But though his heart hung with tender compassion over these doomed but familiar cities, Jesus does not hesitate to utter their doom; for Love can be strong and severe even while it is sad and pitiful, and He who loved men much loved God more And, indeed, it was not he who condemned these cities, nor God. They had condemned themselves. He does but utter the sentence which they had virtually passed on themselves - that they were unworthy of eternal life. Life, in its true sense, was not in any of their thoughts. They did not aim at a life wisely. and righteously ordered, but at a busy, money-getting, self-indulgent life - a life which fits men neither for earth nor for heaven - a life, therefore, which, though it may seem to soar into a very heaven of wealth, success, distinction, enjoyment for a time, is inevitably doomed, and self-doomed, to sink into a hades of ruin and oblivion.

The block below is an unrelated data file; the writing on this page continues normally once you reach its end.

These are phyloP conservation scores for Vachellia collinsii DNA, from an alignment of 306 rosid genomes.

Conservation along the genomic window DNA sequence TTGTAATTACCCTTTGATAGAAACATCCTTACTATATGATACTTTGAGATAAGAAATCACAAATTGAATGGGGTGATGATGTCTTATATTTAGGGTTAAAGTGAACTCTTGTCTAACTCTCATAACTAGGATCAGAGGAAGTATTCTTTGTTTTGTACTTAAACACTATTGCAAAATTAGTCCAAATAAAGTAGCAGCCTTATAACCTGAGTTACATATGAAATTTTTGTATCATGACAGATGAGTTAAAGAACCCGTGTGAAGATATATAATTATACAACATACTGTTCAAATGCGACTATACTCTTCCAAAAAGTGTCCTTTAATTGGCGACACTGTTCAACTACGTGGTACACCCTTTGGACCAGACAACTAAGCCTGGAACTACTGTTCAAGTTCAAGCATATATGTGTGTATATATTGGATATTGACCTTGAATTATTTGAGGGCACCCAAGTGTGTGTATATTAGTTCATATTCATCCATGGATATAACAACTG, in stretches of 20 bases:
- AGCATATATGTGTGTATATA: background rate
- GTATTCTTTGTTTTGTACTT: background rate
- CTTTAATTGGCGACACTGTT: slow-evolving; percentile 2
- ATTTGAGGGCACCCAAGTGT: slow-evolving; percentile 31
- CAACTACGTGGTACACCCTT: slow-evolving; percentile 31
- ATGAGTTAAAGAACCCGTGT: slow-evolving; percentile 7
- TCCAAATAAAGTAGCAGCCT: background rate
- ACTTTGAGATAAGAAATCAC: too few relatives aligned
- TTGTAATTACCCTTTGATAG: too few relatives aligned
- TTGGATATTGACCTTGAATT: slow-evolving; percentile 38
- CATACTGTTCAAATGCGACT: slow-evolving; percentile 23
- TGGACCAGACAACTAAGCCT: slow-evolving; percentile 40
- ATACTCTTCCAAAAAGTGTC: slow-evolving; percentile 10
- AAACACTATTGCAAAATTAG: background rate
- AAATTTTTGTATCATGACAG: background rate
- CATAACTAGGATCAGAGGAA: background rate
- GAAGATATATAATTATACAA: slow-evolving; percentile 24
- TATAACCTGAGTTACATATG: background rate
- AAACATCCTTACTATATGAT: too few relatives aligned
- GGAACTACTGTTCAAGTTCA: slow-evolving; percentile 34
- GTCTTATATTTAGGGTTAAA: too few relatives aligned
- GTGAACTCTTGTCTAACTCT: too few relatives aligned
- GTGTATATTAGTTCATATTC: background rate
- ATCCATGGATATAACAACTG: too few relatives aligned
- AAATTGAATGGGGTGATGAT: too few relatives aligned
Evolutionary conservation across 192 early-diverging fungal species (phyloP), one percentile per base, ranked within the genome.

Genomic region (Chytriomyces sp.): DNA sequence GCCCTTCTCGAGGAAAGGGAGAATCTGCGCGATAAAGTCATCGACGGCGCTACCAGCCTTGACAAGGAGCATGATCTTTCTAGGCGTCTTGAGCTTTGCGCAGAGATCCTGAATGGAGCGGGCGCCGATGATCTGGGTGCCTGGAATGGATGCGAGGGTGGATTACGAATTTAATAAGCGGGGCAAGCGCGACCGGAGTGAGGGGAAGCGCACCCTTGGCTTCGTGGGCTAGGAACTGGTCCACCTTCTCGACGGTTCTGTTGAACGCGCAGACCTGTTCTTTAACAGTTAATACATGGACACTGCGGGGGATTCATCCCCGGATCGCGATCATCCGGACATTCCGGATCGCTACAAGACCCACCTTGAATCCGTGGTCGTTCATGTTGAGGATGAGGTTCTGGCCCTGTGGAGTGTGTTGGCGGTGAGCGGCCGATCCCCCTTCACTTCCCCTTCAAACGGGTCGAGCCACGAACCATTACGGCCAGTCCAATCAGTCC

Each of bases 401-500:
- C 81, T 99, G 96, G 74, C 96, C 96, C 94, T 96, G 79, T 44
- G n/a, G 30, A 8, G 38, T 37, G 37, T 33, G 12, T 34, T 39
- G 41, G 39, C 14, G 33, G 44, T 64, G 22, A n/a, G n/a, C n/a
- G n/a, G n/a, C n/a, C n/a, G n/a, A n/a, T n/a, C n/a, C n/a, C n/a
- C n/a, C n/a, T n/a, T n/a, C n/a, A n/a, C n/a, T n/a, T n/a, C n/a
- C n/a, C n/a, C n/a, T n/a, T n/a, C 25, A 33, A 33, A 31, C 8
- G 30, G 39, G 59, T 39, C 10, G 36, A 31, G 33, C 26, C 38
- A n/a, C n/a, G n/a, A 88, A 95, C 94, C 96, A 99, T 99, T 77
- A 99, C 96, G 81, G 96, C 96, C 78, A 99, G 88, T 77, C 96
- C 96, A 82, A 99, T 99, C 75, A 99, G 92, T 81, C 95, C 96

This was the condemnation of these cities, that light had come to them, the very Light which is the life of men; and they had loved darkness better than light because their deeds were evil. But in the mind of our Lord this condemnation took a special and instructive form. If we ask Him why He sighs forth sentence against the cities of Galilee, He replies that He condemns them for this, that in this they condemn themselves,-that The mighty works done in them hath not brought them to repentance. But why should they? What was there to induce repentance in the miracles of Christ? Miracles naturally beget wonder. admiration, awe; but what is the link of connection between miracles and penitence? I apprehend it to be this. Miracles, mighty works, disclose the Divine presence and activity. They show that God is with men. They bring home to the thoughtful heart a sense of his abiding presence and activity. And how tall sinful men consciously stand in the immediate presence of God without becoming aware of the sins by which they are degraded and defiled? And how should they become profoundly sensible of sin without also becoming profoundly sorry for it? We cannot so much as wake up in the night under the impression that any invisible Presence is with us, but we tremble and are afraid, because we feel our unfitness to enter into the world in which our spirits lie open and naked to God and our fellows. And if, as we went about the daily business of life, God were suddenly to stand before us, to become visible to us in all the sweetness and glory of his goodness, yet not clothed in the robes of his eternal majesty, would not our first impulse be to fling ourselves at his feet and cry, "Unclean, unclean!" Would not a goodness so pure call up an intolerable and crushing sense of our own impurity? And if He were to lay his hand upon us, and to lift us from the dust of our self-abasement, and to go with us for a little while on our way, should we not walk with him with a softened, penitent, and lowly heart? That, then, was one of the functions - perhaps the main function - of the miracles wrought by Christ.